Sometimes, only a small part of a fault ruptures during an earthquake. This partial rupture increases local seismic hazards as other portions of the fault are at an increased risk of rupturing. Partial ruptures are more challenging to measure from the geologic record. Hu et al. evaluated the paleoearthquake history of the Jinghenan fault in northwest China, which produced a magnitude 6.3 earthquake in 2017 that only ruptured along the deeper portion of the fault and did not rupture the surface. The authors performed an uncrewed aerial vehicle (UAV) survey over the fault and created high resolution digital elevation models (DEMs) using structure from motion photogrammetry. Using the high resolution DEM, they mapped the fault trace and measured displacements from topographic profiles across the fault scarp. To evaluate prior earthquake occurrences, they dug a trench across the fault and collected sediment samples to date past earthquakes. They found evidence for four prior earthquakes that ruptured the surface with an average recurrence interval of 7,000 years. The magnitude 6.3 earthquake in 2017 did not rupture the surface, and the 7,000 year interval since the last surface-rupturing earthquake has since elapsed. Thus, the Jinghenan fault likely still poses a high seismic hazard with the potential for future large surface rupturing earthquakes.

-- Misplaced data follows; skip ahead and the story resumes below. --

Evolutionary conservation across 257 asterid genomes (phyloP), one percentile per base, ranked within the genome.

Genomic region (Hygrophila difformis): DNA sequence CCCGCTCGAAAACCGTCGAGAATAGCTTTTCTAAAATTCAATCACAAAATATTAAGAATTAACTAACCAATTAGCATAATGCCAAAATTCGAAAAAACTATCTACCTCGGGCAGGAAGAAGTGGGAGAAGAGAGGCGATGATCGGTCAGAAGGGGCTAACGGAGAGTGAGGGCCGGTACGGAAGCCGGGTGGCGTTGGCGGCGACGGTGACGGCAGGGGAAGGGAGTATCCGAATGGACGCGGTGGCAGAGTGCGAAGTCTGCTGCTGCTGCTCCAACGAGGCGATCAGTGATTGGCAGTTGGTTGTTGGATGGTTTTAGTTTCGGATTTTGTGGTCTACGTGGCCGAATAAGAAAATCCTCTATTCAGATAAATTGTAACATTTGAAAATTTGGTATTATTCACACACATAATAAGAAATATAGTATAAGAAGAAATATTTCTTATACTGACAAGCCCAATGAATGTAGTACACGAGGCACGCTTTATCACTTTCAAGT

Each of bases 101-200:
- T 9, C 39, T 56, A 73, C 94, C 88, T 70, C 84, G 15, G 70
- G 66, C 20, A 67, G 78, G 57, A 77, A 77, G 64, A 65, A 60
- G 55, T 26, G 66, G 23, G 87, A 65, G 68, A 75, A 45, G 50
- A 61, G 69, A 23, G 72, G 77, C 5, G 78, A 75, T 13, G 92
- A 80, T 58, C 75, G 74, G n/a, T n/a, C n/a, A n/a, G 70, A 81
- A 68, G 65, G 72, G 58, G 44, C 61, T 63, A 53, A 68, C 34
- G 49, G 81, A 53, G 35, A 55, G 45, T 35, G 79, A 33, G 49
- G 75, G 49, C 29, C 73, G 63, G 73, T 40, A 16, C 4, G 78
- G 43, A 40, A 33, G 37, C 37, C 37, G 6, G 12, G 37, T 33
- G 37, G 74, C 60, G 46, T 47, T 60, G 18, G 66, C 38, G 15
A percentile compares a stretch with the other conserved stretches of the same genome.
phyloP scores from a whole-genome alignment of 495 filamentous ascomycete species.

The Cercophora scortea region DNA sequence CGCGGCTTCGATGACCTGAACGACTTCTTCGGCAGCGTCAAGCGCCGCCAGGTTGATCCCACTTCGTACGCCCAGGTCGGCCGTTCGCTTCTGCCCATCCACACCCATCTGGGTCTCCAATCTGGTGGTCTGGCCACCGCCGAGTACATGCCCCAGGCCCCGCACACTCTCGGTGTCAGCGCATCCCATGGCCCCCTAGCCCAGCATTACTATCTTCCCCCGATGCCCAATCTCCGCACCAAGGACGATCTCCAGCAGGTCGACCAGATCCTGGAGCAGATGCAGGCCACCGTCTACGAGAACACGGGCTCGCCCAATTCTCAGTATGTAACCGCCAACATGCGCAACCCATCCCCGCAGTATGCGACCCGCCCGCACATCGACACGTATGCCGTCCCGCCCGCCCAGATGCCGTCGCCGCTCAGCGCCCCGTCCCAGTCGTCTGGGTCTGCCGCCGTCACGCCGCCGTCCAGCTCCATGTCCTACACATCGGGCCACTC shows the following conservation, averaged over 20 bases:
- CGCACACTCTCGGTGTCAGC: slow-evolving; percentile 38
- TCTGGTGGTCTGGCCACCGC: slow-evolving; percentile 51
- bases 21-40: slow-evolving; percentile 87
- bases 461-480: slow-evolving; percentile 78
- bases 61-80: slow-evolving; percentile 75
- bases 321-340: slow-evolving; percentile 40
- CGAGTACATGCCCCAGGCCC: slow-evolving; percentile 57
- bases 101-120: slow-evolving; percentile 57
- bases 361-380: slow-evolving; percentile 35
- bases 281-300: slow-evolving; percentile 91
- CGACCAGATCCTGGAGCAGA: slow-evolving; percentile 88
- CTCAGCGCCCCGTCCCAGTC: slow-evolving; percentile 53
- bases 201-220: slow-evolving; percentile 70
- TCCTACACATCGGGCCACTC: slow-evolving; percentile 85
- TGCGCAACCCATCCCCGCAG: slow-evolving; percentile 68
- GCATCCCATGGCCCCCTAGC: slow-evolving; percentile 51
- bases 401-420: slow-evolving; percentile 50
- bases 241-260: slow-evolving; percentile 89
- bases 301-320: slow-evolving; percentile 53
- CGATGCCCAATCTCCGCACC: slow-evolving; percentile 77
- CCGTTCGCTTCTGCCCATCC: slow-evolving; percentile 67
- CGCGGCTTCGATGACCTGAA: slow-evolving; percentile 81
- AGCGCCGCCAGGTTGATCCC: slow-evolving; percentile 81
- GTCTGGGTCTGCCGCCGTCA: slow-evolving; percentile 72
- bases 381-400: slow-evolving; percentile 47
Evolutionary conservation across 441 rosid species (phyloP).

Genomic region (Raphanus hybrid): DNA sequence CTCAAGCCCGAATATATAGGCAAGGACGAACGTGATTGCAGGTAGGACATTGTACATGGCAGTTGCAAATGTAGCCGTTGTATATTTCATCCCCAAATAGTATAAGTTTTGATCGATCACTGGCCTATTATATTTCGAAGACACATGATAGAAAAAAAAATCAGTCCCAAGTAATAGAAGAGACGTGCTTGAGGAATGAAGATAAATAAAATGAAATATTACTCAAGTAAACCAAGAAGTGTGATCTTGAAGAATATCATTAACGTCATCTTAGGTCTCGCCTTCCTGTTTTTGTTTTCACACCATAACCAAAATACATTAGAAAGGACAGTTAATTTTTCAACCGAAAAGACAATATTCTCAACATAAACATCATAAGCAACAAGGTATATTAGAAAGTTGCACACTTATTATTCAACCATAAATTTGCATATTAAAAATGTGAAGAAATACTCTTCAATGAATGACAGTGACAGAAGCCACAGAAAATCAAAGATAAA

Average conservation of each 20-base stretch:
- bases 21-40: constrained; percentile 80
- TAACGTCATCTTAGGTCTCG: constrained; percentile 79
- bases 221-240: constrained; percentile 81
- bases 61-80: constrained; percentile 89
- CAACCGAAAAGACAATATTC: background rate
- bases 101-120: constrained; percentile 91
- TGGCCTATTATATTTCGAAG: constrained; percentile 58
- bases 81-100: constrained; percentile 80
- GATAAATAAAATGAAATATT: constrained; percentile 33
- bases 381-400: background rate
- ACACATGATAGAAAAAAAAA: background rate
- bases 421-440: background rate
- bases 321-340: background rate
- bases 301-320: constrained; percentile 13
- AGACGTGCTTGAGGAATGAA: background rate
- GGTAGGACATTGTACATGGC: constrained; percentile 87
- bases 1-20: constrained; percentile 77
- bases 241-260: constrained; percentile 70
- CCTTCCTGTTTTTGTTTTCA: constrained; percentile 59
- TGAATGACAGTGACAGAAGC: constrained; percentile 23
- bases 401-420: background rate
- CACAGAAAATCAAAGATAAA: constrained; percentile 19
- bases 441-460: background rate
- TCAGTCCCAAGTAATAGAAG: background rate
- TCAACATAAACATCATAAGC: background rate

The data used in this study were submitted to the OpenTopography Community Dataspace for publication.
Left: Colored hillshade of a UAV-derived digital terrain model of the Jinghenan fault showing fault scarps running through the center. Right: Photograph of the eastern Jinghenan fault scarps. The red arrows mark the top of the scarp. Figure from Hu et al. (2022).
OpenTopography is supported by the U.S. National Science Foundation and facilitates access to topographic data for Earth and other scientific research and education. We closely track peer-reviewed publications that use OpenTopography data and services as they are an important measure of our impact.
Have a new paper out that uses data or services provided by OpenTopography and want us to highlight it in a future blog post? Drop us a note: email@example.com